A thinktool for bloggers : Intertextuality (“the meaning of a text does not reside in the text”)

In this article I chose the French way, Barthes’ interpretation :

“An intertextual view of literature, as shown by Roland Barthes, supports the concept that the meaning of a text does not reside in the text, but is produced by the reader in relation not only to the text in question, but also the complex network of texts invoked in the reading process” (Wikipedia)

Barthes always attacked the notions of “stable meaning and unquestionable truth” : any text offers a plurality of meanings and is also weaved out of numerous already existing texts – Barthes probably hated being told to sit still!

Thus there are two types of readers :

  1. Consumers who read the work for stable meaning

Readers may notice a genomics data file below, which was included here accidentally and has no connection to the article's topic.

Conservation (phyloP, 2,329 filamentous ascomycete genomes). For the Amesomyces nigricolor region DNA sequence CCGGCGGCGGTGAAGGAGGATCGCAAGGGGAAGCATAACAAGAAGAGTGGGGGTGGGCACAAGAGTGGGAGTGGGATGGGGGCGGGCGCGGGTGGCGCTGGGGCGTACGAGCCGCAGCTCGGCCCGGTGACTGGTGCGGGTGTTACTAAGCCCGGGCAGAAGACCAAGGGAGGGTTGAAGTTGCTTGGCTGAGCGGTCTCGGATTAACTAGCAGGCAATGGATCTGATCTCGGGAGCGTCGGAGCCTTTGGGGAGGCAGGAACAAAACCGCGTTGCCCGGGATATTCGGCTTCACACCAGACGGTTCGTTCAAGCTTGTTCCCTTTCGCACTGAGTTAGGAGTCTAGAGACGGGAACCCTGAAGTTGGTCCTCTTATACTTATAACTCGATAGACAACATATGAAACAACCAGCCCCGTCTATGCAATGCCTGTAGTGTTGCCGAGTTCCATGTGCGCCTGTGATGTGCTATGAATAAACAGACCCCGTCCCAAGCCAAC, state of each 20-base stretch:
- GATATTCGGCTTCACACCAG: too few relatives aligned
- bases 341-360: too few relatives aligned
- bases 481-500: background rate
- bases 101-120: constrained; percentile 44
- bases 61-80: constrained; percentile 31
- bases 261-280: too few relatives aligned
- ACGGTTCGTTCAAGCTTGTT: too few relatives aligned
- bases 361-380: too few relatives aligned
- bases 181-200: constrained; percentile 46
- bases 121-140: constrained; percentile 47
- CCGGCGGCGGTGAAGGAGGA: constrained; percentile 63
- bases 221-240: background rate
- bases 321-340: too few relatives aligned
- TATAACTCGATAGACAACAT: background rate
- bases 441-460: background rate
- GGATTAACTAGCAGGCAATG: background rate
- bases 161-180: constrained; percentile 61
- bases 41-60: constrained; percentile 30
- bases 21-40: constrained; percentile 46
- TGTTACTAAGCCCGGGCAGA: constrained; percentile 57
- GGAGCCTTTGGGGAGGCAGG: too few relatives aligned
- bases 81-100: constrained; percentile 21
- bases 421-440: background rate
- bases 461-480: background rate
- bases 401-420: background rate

2. Readers who are productive in their reading

 

Worse (or better, depends on you) :

“It is language which speaks, not the author; to write is… to reach the point where only language acts, “performs”, and not “me””

plus :

“The author has the role of a compiler, or arranger, of pre-existent possibilities within the language system”.

 

OK, that’s enough. Here we are with a pattern which can be examined and played by bloggers :

  1. Do you write to say your say, do you aim stable meaning, or do you wish your readers to be the second kind, the “producers”, who will take your ideas/tools and use them THEIR way?
  2. Of COURSE you stole all your articles from others : books, magazines, articles, conversations. What did you do with this material? You simplified? You combined? You linked? You melted? What are the engines you use in your writer’s brain?
  3. “It is language which speaks, not the author”, what does that mean? How (and why) would you try to reach that curious and magic state? Where’s the balance between your logic and your flow?
  4. Do you draw maps? What stays opened in your articles? Do you “close” all of them at the end? Do you offer fishes, or ways of fishing?

 

“The role of the artist is to ask questions, not answer them.”
Anton Chekhov

 

Thanks for reading!

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